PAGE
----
NOTE: By submitting this form and registering with us, you are providing us with permission to store your personal data and the record of your registration. In addition, registration with the Medical Independent includes granting consent for the delivery of that additional professional content and targeted ads, and the cookies required to deliver same. View our Privacy Policy and Cookie Notice for further details.

You can opt out at anytime by visiting our cookie policy page. In line with the provisions of the GDPR, the provision of your personal data is a requirement necessary to enter into a contract. We must advise you at the point of collecting your personal data that it is a required field, and the consequences of not providing the personal data is that we cannot provide this service to you.

Don't have an account? Subscribe

Myths surrounding topical steroids addressed

By Mindo - 23rd Mar 2020

Myths surrounding the use of topical steroids are common and contribute to under-use, which is a huge problem in the management of atopic dermatitis, according to a UK-based dermatologist.

Dr Deirdre Buckley, Royal United Hospital, Bath, in her presentation on ‘How to manage eczema’, highlighted several myths about topical steroids, including the falsely-held view that they cannot be used on broken skin, infected skin, or at the same time as any other cream. Other myths are that topical steroids cause weight gain, suppress the immune system, prevent skin-healing and should be stopped after a few days.

The 2011 SWET study examined whether or not eczema was more common in primary school children living in hard- versus soft-water areas, but no difference was discovered, said Dr Buckley.

Focus was also given to “truths” about topical steroids, such as the fact that long-term use can thin the skin, cause bruising, promote rosacea when used on the face, and reduce efficacy. Strong steroid use should be avoided on the eyelid and in small infants, Dr Buckley added.  It was also highlighted that generalised eczema can occur as a delayed response to a food allergy.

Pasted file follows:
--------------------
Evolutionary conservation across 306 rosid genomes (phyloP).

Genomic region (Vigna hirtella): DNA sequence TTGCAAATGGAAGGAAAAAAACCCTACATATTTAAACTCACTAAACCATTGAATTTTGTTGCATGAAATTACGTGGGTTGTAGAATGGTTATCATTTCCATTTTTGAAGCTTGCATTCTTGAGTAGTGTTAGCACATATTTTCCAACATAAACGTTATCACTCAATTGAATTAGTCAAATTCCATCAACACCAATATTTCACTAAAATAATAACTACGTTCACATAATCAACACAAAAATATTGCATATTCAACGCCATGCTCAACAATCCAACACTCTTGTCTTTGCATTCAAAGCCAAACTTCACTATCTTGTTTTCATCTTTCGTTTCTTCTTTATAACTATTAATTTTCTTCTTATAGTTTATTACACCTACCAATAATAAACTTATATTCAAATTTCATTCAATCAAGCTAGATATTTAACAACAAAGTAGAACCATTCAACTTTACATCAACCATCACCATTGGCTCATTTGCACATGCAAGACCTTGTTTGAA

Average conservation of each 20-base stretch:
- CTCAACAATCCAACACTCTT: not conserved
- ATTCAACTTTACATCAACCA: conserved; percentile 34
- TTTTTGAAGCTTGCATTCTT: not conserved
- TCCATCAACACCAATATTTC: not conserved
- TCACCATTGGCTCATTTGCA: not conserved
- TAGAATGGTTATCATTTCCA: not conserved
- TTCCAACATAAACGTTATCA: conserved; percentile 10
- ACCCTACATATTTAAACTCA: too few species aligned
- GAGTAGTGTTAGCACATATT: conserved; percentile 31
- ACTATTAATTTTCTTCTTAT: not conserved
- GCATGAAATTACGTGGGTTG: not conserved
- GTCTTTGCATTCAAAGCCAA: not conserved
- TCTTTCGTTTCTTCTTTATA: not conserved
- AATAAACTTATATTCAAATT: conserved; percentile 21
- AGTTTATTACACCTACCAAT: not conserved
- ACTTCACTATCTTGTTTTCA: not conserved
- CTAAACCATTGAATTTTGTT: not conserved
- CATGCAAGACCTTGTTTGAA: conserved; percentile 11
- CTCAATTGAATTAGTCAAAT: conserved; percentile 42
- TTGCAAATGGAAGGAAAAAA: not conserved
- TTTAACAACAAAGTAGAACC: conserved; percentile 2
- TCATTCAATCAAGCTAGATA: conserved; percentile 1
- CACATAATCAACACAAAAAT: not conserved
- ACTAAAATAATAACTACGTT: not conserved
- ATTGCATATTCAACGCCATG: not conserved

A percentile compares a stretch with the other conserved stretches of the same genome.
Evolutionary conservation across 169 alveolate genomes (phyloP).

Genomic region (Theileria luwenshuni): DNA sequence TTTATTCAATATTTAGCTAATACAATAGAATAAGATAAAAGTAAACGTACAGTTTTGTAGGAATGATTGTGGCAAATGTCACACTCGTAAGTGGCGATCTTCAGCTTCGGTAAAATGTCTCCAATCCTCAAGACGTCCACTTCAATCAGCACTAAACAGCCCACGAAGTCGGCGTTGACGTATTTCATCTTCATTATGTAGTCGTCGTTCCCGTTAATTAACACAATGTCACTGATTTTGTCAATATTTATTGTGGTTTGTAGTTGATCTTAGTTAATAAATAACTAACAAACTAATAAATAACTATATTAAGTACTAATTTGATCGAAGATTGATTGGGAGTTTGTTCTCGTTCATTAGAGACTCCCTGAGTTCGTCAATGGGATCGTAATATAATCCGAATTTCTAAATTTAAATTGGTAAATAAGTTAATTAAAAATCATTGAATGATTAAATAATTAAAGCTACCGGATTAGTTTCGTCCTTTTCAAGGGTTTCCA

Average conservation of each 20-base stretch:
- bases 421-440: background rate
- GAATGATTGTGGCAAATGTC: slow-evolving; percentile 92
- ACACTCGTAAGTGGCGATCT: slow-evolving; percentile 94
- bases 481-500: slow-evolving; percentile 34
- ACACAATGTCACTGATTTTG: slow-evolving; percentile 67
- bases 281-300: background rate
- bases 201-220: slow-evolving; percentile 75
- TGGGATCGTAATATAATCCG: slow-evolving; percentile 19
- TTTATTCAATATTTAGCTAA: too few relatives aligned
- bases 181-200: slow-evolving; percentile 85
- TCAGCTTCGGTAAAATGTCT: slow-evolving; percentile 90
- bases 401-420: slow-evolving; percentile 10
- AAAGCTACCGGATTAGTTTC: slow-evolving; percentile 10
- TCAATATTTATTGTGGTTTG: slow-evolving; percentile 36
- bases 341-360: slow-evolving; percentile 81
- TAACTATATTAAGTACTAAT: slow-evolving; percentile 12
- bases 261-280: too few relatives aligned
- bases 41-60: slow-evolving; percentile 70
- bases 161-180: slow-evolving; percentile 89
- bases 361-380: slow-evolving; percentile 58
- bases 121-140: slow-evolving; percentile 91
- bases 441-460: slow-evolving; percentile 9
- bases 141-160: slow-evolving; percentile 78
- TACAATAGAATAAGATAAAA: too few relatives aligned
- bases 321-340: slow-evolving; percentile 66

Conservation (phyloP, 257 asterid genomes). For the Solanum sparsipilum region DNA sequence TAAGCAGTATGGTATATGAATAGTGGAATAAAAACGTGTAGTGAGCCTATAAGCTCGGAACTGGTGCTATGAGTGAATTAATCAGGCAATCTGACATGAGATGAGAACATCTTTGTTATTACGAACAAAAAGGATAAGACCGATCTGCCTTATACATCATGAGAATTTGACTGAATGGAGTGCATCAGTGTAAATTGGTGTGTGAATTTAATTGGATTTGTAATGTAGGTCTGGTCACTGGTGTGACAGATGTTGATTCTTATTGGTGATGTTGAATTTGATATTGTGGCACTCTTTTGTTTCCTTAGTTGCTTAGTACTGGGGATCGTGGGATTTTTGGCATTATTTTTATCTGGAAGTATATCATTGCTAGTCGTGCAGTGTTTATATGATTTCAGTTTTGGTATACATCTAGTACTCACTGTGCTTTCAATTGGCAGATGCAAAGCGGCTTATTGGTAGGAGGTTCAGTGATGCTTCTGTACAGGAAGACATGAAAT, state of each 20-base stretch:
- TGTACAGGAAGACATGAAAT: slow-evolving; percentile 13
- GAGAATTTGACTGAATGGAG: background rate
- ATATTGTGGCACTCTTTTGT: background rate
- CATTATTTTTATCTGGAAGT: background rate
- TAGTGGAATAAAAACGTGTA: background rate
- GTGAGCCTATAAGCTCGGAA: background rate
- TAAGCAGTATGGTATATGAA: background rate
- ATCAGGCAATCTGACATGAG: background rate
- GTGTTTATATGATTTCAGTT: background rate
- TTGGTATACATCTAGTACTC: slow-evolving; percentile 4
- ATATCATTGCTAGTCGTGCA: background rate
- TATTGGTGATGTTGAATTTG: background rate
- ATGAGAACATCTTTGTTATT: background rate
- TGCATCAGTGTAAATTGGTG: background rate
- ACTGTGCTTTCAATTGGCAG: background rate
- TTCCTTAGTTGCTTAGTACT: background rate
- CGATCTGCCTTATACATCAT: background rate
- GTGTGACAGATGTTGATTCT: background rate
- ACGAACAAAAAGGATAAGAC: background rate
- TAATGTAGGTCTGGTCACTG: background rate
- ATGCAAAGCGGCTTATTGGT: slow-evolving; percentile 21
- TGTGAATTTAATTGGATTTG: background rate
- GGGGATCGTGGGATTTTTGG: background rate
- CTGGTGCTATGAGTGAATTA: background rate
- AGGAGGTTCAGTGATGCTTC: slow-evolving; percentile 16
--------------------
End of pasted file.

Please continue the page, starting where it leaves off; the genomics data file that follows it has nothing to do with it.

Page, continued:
“In tertiary referral centres, 27-to-81 per cent of atopic children have a food allergy proven by double-blind, placebo-controlled challenge,” Dr Buckley advised. In contrast, in the community the figure is estimated at 15 per cent, but one-third for moderate-to-severe atopic eczema. In adults with atopic eczema in the community, the rate of food allergy is estimated at 5 per cent.

Some 50 per cent of food allergy symptoms are immediate, 40 per cent are immediate and delayed, and 10 per cent are delayed-only. Delayed reactions, Dr Buckley said, are largely due to milk, eggs, wheat and soya. In order to diagnose a delayed-type food allergy causing eczema, a symptom diary must be kept and egg, milk and soya withdrawn for two-to-three weeks.

If a dramatic improvement occurs, one food at a time can be reintroduced with a large helping, for instance, half to one pint of milk.

A new food should then be reintroduced every few days. Finally, wheat can be excluded later if the patient is no better, Dr Buckley recommended

Leave a Reply

Latest Issue
The Medical Independent 20th February 2024

You need to be logged in to access this content. Please login or sign up using the links below.

Most Read